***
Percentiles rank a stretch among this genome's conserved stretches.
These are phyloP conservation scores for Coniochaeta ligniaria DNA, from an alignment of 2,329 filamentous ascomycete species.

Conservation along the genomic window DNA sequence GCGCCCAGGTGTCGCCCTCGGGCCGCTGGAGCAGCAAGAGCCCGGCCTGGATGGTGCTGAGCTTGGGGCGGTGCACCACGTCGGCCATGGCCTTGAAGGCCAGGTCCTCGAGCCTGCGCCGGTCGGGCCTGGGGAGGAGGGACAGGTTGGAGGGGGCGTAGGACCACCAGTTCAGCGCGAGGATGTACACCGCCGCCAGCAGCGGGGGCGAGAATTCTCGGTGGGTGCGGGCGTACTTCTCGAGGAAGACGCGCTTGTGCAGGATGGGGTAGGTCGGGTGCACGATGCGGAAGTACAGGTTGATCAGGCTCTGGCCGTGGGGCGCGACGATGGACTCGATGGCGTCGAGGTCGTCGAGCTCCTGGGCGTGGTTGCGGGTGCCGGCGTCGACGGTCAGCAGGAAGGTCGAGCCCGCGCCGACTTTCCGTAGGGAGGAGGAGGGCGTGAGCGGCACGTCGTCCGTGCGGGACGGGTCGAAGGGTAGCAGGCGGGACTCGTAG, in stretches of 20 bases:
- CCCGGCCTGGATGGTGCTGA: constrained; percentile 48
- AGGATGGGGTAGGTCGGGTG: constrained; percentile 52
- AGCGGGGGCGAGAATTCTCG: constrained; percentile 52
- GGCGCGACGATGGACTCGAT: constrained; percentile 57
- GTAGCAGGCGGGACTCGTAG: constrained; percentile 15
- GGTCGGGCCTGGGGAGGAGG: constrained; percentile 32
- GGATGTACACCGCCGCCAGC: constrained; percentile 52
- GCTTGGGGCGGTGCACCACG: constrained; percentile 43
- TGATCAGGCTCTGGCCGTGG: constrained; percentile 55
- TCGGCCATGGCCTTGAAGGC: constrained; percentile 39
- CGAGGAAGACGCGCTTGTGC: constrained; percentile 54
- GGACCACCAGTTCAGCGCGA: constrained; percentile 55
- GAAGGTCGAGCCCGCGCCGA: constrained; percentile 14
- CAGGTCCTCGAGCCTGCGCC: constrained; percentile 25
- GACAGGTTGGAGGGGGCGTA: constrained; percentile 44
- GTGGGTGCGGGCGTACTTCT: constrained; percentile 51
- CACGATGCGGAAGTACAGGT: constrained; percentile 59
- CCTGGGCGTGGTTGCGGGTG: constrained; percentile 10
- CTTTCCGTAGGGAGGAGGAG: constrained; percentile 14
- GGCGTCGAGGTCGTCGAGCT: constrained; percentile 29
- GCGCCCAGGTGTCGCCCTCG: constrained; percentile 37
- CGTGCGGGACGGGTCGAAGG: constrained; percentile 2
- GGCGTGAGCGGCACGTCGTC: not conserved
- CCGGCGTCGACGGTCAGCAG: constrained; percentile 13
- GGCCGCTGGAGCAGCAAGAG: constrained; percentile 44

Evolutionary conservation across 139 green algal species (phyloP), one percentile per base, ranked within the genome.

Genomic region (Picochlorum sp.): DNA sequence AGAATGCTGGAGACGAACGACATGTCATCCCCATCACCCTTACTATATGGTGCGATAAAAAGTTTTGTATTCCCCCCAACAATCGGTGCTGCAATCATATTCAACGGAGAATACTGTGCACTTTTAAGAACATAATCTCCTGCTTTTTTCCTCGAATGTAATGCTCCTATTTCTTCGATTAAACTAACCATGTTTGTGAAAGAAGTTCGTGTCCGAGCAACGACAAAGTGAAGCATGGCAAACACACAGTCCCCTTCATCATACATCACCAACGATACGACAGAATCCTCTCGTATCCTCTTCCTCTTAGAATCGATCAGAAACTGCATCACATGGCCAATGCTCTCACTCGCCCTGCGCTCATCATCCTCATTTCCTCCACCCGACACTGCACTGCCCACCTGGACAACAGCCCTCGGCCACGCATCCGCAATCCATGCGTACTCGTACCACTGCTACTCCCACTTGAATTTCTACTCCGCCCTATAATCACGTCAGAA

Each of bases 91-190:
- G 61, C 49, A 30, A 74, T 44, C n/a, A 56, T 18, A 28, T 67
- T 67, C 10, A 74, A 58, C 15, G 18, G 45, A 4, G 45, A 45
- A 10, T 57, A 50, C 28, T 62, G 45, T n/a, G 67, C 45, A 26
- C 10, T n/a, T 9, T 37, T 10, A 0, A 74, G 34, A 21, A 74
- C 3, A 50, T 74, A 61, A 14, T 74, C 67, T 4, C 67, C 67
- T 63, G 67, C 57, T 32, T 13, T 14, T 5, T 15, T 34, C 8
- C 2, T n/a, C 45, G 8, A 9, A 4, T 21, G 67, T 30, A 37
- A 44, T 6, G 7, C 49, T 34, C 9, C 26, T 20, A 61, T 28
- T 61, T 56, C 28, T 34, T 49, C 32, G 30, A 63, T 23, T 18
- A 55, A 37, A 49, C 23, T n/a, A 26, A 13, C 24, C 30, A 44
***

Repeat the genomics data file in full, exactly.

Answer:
Percentiles rank a stretch among this genome's conserved stretches.
These are phyloP conservation scores for Coniochaeta ligniaria DNA, from an alignment of 2,329 filamentous ascomycete species.

Conservation along the genomic window DNA sequence GCGCCCAGGTGTCGCCCTCGGGCCGCTGGAGCAGCAAGAGCCCGGCCTGGATGGTGCTGAGCTTGGGGCGGTGCACCACGTCGGCCATGGCCTTGAAGGCCAGGTCCTCGAGCCTGCGCCGGTCGGGCCTGGGGAGGAGGGACAGGTTGGAGGGGGCGTAGGACCACCAGTTCAGCGCGAGGATGTACACCGCCGCCAGCAGCGGGGGCGAGAATTCTCGGTGGGTGCGGGCGTACTTCTCGAGGAAGACGCGCTTGTGCAGGATGGGGTAGGTCGGGTGCACGATGCGGAAGTACAGGTTGATCAGGCTCTGGCCGTGGGGCGCGACGATGGACTCGATGGCGTCGAGGTCGTCGAGCTCCTGGGCGTGGTTGCGGGTGCCGGCGTCGACGGTCAGCAGGAAGGTCGAGCCCGCGCCGACTTTCCGTAGGGAGGAGGAGGGCGTGAGCGGCACGTCGTCCGTGCGGGACGGGTCGAAGGGTAGCAGGCGGGACTCGTAG, in stretches of 20 bases:
- CCCGGCCTGGATGGTGCTGA: constrained; percentile 48
- AGGATGGGGTAGGTCGGGTG: constrained; percentile 52
- AGCGGGGGCGAGAATTCTCG: constrained; percentile 52
- GGCGCGACGATGGACTCGAT: constrained; percentile 57
- GTAGCAGGCGGGACTCGTAG: constrained; percentile 15
- GGTCGGGCCTGGGGAGGAGG: constrained; percentile 32
- GGATGTACACCGCCGCCAGC: constrained; percentile 52
- GCTTGGGGCGGTGCACCACG: constrained; percentile 43
- TGATCAGGCTCTGGCCGTGG: constrained; percentile 55
- TCGGCCATGGCCTTGAAGGC: constrained; percentile 39
- CGAGGAAGACGCGCTTGTGC: constrained; percentile 54
- GGACCACCAGTTCAGCGCGA: constrained; percentile 55
- GAAGGTCGAGCCCGCGCCGA: constrained; percentile 14
- CAGGTCCTCGAGCCTGCGCC: constrained; percentile 25
- GACAGGTTGGAGGGGGCGTA: constrained; percentile 44
- GTGGGTGCGGGCGTACTTCT: constrained; percentile 51
- CACGATGCGGAAGTACAGGT: constrained; percentile 59
- CCTGGGCGTGGTTGCGGGTG: constrained; percentile 10
- CTTTCCGTAGGGAGGAGGAG: constrained; percentile 14
- GGCGTCGAGGTCGTCGAGCT: constrained; percentile 29
- GCGCCCAGGTGTCGCCCTCG: constrained; percentile 37
- CGTGCGGGACGGGTCGAAGG: constrained; percentile 2
- GGCGTGAGCGGCACGTCGTC: not conserved
- CCGGCGTCGACGGTCAGCAG: constrained; percentile 13
- GGCCGCTGGAGCAGCAAGAG: constrained; percentile 44

Evolutionary conservation across 139 green algal species (phyloP), one percentile per base, ranked within the genome.

Genomic region (Picochlorum sp.): DNA sequence AGAATGCTGGAGACGAACGACATGTCATCCCCATCACCCTTACTATATGGTGCGATAAAAAGTTTTGTATTCCCCCCAACAATCGGTGCTGCAATCATATTCAACGGAGAATACTGTGCACTTTTAAGAACATAATCTCCTGCTTTTTTCCTCGAATGTAATGCTCCTATTTCTTCGATTAAACTAACCATGTTTGTGAAAGAAGTTCGTGTCCGAGCAACGACAAAGTGAAGCATGGCAAACACACAGTCCCCTTCATCATACATCACCAACGATACGACAGAATCCTCTCGTATCCTCTTCCTCTTAGAATCGATCAGAAACTGCATCACATGGCCAATGCTCTCACTCGCCCTGCGCTCATCATCCTCATTTCCTCCACCCGACACTGCACTGCCCACCTGGACAACAGCCCTCGGCCACGCATCCGCAATCCATGCGTACTCGTACCACTGCTACTCCCACTTGAATTTCTACTCCGCCCTATAATCACGTCAGAA

Each of bases 91-190:
- G 61, C 49, A 30, A 74, T 44, C n/a, A 56, T 18, A 28, T 67
- T 67, C 10, A 74, A 58, C 15, G 18, G 45, A 4, G 45, A 45
- A 10, T 57, A 50, C 28, T 62, G 45, T n/a, G 67, C 45, A 26
- C 10, T n/a, T 9, T 37, T 10, A 0, A 74, G 34, A 21, A 74
- C 3, A 50, T 74, A 61, A 14, T 74, C 67, T 4, C 67, C 67
- T 63, G 67, C 57, T 32, T 13, T 14, T 5, T 15, T 34, C 8
- C 2, T n/a, C 45, G 8, A 9, A 4, T 21, G 67, T 30, A 37
- A 44, T 6, G 7, C 49, T 34, C 9, C 26, T 20, A 61, T 28
- T 61, T 56, C 28, T 34, T 49, C 32, G 30, A 63, T 23, T 18
- A 55, A 37, A 49, C 23, T n/a, A 26, A 13, C 24, C 30, A 44